The students writing their master’s thesis at SEB describe it as an invaluable opportunity to get practical and apply their skills to real-world cases. From the bank’s perspective, it is seen as a chance to keep up with the latest academic and technological trends.
Aleksandra Krupinska is soon about to submit her master’s thesis within Language Technology. Her field of study relates to the knowledge graph – a model for mapping out to what degree different texts contain the same information, which could have several applications in the tangled-up world of financial material. But how come Aleksandra opted to write her thesis at SEB?
“I was part of a mentorship programme and with my thesis coming up I decided to ask my mentor if SEB would be willing to let me do my work there. He then put me in contact with Anastasia Varava, responsible for SEB’s collaboration with universities. At this point I only knew what field I wanted to explore, but Anastasia and her colleague Rahul Biswas helped me find the right research topic.”
“I was pleasantly surprised by how strong the understanding of the academic world was at SEB. After all, there are two perspectives that need to align – the academic demands and the business interests. SEB’s approach to this made it easy to find a way forward.”
Nils Romanus and Simon Danielsson are also about to finish their joint master’s thesis. The duo is studying Engineering Physics at Lund University and have been doing their work – a project based on Natural Language Processing (NLP) – within Group Analytics at SEB, under the supervision of Rahul Biswas and Amin Ahmadi.
"We're developing a question answering system at SEB, based on the same technology as Chat GPT. Our objective is to create a machine capable of comprehending diverse sources and providing accurate answers to user queries," Simon explains.
“We believe that this tool could be very useful in a complex, financial setting and we also agree with Aleksandra that SEB makes it easy to combine the business and the academic perspective”, Nils adds.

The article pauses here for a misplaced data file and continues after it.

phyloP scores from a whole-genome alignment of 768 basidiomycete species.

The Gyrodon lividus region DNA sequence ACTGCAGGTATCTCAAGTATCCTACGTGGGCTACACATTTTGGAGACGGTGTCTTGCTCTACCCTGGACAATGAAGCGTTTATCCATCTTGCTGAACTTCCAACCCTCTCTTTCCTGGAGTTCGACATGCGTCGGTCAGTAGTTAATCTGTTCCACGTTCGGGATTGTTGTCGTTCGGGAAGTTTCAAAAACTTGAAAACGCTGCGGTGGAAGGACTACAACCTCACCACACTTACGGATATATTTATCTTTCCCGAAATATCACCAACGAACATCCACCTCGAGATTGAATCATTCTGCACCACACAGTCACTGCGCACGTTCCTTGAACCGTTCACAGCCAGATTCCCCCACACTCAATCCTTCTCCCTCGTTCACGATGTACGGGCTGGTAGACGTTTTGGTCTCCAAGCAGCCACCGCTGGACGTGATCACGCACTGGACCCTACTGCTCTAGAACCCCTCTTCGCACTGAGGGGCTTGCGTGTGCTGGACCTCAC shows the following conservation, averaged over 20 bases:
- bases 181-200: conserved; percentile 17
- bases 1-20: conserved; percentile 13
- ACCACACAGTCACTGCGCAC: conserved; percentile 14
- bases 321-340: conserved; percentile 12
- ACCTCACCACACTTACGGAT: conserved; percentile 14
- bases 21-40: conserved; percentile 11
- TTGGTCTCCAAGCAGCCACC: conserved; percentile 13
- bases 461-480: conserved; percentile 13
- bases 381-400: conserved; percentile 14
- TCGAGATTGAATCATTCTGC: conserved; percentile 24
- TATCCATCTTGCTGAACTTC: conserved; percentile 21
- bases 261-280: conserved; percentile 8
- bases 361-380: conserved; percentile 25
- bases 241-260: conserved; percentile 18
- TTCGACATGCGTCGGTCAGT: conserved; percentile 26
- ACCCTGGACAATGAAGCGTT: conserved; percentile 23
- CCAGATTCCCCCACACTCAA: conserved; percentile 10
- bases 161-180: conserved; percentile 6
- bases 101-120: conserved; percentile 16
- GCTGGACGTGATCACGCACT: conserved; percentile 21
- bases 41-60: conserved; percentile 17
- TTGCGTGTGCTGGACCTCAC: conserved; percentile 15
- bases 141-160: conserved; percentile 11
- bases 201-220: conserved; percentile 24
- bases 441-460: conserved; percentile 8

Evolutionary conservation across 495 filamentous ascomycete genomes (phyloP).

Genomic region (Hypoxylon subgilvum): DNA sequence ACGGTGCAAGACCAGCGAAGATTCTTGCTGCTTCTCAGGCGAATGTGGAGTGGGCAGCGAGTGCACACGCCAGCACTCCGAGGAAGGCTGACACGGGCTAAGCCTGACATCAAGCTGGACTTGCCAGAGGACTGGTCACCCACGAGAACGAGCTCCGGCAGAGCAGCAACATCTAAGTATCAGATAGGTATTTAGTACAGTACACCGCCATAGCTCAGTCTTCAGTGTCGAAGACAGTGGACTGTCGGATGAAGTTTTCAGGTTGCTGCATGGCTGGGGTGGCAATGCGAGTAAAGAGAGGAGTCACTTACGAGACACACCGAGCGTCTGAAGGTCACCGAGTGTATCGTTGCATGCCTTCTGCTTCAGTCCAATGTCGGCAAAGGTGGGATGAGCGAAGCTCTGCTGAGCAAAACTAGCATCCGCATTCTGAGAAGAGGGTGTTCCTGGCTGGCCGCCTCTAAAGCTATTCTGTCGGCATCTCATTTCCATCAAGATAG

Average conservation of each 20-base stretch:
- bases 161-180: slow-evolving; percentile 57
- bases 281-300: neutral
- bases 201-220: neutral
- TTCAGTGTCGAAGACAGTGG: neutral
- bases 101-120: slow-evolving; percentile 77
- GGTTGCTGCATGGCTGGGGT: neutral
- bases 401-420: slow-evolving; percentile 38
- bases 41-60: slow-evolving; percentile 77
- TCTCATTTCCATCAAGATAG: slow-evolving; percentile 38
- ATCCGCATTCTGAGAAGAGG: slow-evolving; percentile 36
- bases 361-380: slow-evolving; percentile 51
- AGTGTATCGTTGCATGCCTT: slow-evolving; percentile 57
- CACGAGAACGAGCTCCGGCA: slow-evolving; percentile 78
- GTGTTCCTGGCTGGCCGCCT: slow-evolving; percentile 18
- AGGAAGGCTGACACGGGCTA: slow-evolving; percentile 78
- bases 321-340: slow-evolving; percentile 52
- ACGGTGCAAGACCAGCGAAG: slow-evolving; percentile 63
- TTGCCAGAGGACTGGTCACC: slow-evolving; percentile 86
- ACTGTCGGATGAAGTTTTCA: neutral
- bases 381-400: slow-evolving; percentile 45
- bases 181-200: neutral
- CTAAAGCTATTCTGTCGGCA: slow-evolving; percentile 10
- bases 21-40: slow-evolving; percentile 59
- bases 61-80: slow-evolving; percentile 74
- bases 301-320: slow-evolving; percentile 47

Learning as a two-way street
Anastasia Varava, Research Lead at SEBx, is more than happy when commenting on the work Aleksandra, Nils and Simon have done.
“Here we have three brilliant people, working on different aspects of language modelling and helping us discover how it can be applied in the financial world. This is strategically important for us, and the learning definitely goes both ways.”
Explaining her own role as a bridge between the bank and the academia in a bit more detail, Anastasia says:
“Part of my job is having an ongoing dialogue with universities, to find different research areas and topics that both we and the students are keen to explore. We then help the students formulate their research questions and find the right area within the bank to do their work. Apart from supervising Master students, we have valuable collaborations with other parts academic world, such as Wasp.”
Not the band, I take it?
“No, Wasp stands for the Wallenberg AI, Autonomous Systems and Software Program. It’s a research initiative, looking to promote advancement within artificial intelligence and autonomous systems.”
Excellent! Back to the students – what do you see as the main advantage of writing your thesis in corporate setting?
“It’s a great way to put your skills to practice – to build real applications and discover how they can create value for an employer”, Simon Danielsson says.
“I agree. Having that experience hopefully also makes the transition from the academic world to working life easier”, Aleksandra Krupinska adds.